Durham, NC – Workers exposed to oil dispersants during cleanup of the 2010 Deepwater Horizon oil rig disaster are likely to experience respiratory issues and other health problems, according to a new study from the National Institutes of Health.
Villejuif, France – Frequent use of workplace disinfectants may increase health care workers’ risk of developing chronic obstructive pulmonary disease, suggest researchers from France’s National Institute of Health and Medical Research.
Toluene – often used in paint, metal cleaners and adhesives – is a clear, colorless liquid that vaporizes when exposed to air at room temperature. According to OSHA, it also has a sharp and sweet smell, which is a sign of exposure.
Santa Monica, CA – Nearly 55 percent of American workers claim they encounter “unpleasant and potentially hazardous” conditions on the job, according to a study from nonprofit research institute RAND Corp., Harvard Medical School and the University of California, Los Angeles.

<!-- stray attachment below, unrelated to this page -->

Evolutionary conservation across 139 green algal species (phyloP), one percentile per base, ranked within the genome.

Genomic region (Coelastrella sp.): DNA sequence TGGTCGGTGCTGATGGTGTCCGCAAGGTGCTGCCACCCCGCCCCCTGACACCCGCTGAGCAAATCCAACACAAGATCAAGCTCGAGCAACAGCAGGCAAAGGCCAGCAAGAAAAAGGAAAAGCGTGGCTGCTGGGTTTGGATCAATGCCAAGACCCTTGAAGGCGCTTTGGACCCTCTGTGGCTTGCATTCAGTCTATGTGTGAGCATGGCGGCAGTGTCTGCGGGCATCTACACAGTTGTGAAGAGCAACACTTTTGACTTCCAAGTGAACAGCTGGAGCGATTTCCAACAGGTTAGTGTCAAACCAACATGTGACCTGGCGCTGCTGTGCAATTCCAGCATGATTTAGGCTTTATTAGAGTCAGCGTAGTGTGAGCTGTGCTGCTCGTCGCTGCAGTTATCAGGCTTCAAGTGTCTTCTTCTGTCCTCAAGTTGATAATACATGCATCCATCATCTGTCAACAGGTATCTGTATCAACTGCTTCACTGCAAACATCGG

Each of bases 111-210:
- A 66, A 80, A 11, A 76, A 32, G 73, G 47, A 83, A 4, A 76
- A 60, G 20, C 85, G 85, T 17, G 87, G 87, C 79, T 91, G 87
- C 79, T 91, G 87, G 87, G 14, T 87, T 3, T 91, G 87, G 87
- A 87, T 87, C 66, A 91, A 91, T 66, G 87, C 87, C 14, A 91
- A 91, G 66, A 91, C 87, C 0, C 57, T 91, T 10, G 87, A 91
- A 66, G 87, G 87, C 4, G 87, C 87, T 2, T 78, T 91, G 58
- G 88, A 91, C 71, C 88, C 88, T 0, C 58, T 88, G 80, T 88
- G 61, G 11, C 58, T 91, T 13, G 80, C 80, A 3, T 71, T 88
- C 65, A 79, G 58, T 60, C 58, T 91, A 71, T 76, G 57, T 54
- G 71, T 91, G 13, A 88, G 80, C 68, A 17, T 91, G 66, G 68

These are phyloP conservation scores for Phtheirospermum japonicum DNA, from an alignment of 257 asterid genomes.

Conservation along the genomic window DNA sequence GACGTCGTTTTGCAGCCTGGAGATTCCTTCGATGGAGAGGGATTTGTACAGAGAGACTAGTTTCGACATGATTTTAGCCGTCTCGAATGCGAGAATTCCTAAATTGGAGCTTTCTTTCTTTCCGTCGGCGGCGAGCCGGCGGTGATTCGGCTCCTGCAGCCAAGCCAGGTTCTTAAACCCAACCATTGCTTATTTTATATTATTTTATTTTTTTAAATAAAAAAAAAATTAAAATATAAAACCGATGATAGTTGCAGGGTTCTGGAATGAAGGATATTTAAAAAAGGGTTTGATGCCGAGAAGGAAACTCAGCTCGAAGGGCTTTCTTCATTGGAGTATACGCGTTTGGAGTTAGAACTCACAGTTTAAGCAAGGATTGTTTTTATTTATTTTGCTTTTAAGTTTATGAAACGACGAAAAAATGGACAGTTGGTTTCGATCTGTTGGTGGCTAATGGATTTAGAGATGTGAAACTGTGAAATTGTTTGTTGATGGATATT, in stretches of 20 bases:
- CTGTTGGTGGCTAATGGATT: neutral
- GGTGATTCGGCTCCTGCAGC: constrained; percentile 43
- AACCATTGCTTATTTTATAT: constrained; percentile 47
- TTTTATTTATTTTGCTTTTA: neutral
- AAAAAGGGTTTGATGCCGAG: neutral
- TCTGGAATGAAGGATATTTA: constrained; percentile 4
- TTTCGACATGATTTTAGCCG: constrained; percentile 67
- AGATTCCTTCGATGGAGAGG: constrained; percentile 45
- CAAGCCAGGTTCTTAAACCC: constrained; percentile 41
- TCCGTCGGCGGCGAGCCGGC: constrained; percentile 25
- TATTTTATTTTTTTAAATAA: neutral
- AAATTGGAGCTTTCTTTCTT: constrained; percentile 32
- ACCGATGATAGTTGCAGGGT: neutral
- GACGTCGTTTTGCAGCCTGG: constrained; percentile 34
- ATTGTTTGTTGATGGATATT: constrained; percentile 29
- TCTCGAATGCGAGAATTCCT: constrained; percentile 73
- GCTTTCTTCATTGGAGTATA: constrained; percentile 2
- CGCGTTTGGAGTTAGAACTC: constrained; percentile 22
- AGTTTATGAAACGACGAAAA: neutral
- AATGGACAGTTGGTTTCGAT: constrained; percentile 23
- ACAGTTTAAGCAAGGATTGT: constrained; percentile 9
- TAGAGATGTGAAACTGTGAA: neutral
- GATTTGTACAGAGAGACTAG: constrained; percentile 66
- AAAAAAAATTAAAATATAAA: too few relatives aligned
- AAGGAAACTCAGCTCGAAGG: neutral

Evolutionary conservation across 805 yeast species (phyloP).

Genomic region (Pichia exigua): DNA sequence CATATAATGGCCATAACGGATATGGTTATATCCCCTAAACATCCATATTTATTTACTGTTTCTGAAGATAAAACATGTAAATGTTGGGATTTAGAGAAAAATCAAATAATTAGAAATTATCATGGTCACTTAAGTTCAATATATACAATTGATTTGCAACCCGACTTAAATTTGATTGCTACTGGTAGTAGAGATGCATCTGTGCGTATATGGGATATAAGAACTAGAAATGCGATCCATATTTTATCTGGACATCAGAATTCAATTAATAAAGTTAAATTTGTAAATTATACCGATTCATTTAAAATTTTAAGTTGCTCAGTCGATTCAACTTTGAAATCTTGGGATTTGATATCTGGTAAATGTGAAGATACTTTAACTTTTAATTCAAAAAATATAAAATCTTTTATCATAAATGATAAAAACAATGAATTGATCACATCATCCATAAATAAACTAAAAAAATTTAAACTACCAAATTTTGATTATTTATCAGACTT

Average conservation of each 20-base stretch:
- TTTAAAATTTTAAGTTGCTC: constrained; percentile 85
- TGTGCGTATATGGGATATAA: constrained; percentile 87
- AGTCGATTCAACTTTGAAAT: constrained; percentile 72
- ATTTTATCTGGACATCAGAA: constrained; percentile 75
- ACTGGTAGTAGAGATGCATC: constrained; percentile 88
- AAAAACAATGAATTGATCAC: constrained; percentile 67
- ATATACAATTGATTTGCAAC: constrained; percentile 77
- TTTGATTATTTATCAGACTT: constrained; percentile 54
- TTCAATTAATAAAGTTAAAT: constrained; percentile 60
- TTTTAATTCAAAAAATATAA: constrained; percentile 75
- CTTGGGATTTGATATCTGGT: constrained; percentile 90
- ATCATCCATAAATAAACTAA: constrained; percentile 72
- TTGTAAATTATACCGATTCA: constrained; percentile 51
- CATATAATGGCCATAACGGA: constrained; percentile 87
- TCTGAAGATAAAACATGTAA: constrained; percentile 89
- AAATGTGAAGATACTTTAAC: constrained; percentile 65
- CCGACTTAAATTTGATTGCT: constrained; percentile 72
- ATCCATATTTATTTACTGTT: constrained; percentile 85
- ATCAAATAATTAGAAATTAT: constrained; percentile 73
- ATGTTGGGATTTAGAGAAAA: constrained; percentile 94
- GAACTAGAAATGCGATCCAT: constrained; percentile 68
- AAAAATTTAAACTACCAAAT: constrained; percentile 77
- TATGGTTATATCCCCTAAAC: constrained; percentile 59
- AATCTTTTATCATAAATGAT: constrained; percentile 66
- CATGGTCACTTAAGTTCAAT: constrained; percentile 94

Washington – The American Chemistry Council recently released updated guidelines on preventive health measures and the use of personal protective equipment for workers exposed to phosgene, a chemical used in manufacturing that is a poisonous gas at room temperature.
Washington – The American Chemistry Council is calling attention to a reanalysis of data linking formaldehyde exposure to leukemia, saying the new findings “call into question the validity” of recent assessments used by regulatory agencies to determine occupational exposure limits.
St. Louis – Prolonged exposure to fumes from the chemical element manganese may put welders at risk for developing symptoms similar to Parkinson’s disease, according to a recent study from the Washington University School of Medicine.